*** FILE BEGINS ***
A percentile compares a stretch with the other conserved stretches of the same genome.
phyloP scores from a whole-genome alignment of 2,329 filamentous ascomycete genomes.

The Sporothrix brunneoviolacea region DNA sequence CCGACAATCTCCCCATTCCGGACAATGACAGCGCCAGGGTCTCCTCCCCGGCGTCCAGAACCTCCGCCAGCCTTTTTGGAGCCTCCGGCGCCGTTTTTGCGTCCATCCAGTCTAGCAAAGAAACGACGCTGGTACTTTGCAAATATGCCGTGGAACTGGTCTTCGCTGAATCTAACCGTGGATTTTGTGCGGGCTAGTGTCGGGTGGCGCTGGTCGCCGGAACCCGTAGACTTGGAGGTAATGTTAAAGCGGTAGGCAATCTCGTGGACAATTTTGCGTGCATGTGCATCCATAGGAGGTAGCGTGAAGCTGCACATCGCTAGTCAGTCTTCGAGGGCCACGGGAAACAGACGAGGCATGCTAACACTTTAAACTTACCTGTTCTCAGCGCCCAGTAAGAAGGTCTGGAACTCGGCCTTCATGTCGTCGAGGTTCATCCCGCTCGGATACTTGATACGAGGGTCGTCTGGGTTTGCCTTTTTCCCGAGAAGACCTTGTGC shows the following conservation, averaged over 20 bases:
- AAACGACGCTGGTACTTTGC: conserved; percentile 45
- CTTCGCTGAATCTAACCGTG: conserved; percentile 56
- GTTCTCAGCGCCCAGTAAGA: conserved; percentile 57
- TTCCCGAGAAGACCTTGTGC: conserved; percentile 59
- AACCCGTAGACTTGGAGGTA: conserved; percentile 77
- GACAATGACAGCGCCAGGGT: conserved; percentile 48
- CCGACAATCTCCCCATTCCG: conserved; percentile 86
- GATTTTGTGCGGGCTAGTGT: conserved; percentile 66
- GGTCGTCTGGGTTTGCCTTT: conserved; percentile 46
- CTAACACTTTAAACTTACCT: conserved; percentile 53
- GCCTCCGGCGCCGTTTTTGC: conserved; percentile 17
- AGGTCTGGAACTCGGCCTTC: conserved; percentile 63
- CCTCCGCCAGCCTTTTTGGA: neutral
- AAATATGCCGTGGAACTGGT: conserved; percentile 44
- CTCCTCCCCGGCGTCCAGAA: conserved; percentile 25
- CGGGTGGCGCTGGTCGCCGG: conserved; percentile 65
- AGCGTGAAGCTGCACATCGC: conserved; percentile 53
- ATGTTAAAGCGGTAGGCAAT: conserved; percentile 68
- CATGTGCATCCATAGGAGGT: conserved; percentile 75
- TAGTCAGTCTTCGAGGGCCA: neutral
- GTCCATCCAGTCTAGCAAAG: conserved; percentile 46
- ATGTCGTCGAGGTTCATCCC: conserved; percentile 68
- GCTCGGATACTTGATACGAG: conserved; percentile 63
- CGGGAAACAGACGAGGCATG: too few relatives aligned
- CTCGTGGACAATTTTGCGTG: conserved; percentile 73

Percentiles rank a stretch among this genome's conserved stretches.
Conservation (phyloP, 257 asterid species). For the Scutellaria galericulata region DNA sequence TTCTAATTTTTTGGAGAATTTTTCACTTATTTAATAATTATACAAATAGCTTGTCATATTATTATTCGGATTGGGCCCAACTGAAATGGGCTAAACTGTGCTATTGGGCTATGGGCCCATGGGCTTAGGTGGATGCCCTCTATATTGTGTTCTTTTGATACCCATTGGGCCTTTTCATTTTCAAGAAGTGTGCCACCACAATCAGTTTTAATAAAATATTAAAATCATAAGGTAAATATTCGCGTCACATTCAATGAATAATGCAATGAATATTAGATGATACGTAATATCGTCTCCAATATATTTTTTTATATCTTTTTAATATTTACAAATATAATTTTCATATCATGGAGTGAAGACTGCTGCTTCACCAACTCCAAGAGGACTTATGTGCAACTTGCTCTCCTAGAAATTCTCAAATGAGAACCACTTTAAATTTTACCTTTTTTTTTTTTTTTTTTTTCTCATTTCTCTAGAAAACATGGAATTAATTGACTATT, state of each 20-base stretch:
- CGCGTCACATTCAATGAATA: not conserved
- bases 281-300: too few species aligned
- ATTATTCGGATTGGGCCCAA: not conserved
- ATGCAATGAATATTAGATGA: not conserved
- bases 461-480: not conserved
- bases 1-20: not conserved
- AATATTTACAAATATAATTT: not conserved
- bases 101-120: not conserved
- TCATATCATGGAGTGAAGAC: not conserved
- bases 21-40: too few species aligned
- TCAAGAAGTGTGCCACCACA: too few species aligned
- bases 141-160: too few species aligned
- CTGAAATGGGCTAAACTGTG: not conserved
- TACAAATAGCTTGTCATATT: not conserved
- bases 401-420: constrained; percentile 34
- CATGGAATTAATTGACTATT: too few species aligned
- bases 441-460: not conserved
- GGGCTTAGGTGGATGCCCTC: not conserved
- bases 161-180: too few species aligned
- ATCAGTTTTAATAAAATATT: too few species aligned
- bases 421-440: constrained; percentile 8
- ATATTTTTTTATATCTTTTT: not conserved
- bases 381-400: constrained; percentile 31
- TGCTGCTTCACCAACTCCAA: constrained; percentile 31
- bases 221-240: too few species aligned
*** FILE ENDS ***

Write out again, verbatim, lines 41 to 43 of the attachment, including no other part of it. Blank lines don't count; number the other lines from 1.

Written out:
- TCAAGAAGTGTGCCACCACA: too few species aligned
- bases 141-160: too few species aligned
- CTGAAATGGGCTAAACTGTG: not conserved